In this video we talk about some of the biggest do’s and don’ts when designing your portfolio website. The first and biggest rule is that the design of your portfolio website should serve to highlight the work. Think of the design of your site like the foundation of a house–the structure is critical, but it serves to support. If the structure is too distracting–there might be a problem.
When someone is coming to your site, you have a few precious moments to engage them with your work.
Interactive Homepage Layout
Stay away from landing pages unless they are serving a specific purpose or provide a huge impact. Instead of a static image on a page, I like to set the homepage of sites to a collection page. This way, when someone comes onto your site they are immediately met with an overview of your best images–and better yet, because a collection page is a page of image links, visitors to your site are immediately engaged because the page is responsive to clicks.
Thoughtful Font and Color Choices
Fonts and colours are another big consideration. If used well, they can help to set the tone of your site: from formal to friendly or even unconventional. But if overused, they can distract from your images, which should be the key focus.
When thinking of fonts and colours, think accents. For example, instead of using an extreme font throughout your site, reserve this for your site logo and header texts. Make the body text of your site something clear and easy to read- this way visitors will focus on the content instead of the font.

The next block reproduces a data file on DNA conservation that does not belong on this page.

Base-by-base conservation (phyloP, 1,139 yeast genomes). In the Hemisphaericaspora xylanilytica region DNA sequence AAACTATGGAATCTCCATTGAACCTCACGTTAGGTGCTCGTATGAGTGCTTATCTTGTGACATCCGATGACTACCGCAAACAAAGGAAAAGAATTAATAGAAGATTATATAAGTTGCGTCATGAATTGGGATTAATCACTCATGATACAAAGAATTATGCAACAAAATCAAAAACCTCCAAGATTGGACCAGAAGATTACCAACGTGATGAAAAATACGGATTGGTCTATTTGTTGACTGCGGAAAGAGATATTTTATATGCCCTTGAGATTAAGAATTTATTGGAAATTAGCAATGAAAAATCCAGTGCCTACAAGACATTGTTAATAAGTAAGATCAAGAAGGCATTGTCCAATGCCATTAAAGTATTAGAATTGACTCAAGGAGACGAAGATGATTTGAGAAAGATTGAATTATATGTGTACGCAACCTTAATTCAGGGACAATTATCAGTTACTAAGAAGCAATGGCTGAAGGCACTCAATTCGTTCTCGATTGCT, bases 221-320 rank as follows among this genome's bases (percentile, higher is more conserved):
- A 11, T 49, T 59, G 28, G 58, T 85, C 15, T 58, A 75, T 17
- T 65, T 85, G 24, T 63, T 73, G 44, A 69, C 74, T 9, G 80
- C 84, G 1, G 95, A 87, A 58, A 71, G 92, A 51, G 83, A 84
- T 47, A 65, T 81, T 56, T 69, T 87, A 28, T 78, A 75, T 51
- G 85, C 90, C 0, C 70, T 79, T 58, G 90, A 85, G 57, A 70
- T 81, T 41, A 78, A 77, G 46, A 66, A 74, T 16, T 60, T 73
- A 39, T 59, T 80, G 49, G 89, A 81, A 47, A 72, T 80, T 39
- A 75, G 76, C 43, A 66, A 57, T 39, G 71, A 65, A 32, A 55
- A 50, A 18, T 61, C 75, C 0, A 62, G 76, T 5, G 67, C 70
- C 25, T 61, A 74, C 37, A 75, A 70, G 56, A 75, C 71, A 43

Colors can be tricky too. Because it is a portfolio site, colours should generally be neutral so that your work stands out. Use colours to accent different areas of your page, which will compliment the work. Coordinated headings, mailing lists and slideshows will tie the design of your site to your featured work. Format also offers some color-responsive themes, such as Coral and Spruce, which will automatically grab the colours from the edge of your photos and create color-responsive frames around your images. These can be great for bright, poppy work, like Fashion photography or food photography sites–or, can be employed as a subtle backdrop to black and white photography, with each frame picking up the subtle shifts in greyscale.
Curate Your Best Work
Above all, curation is key. The biggest mistake I see on members’ trying to include every work they’ve ever created. Instead, put your best foot forward with your best images, and if applicable, divide images into series for quick and easy consumption. We recommend that gallery pages be approximately 20 images to show the breadth of work in the series, but short enough to keep viewers engaged. Tie all of your galleries of work together with a collection page for easy viewing and a great user experience.
I hope this video has been helpful. Please reach out to our team for more tips on creating your portfolio website.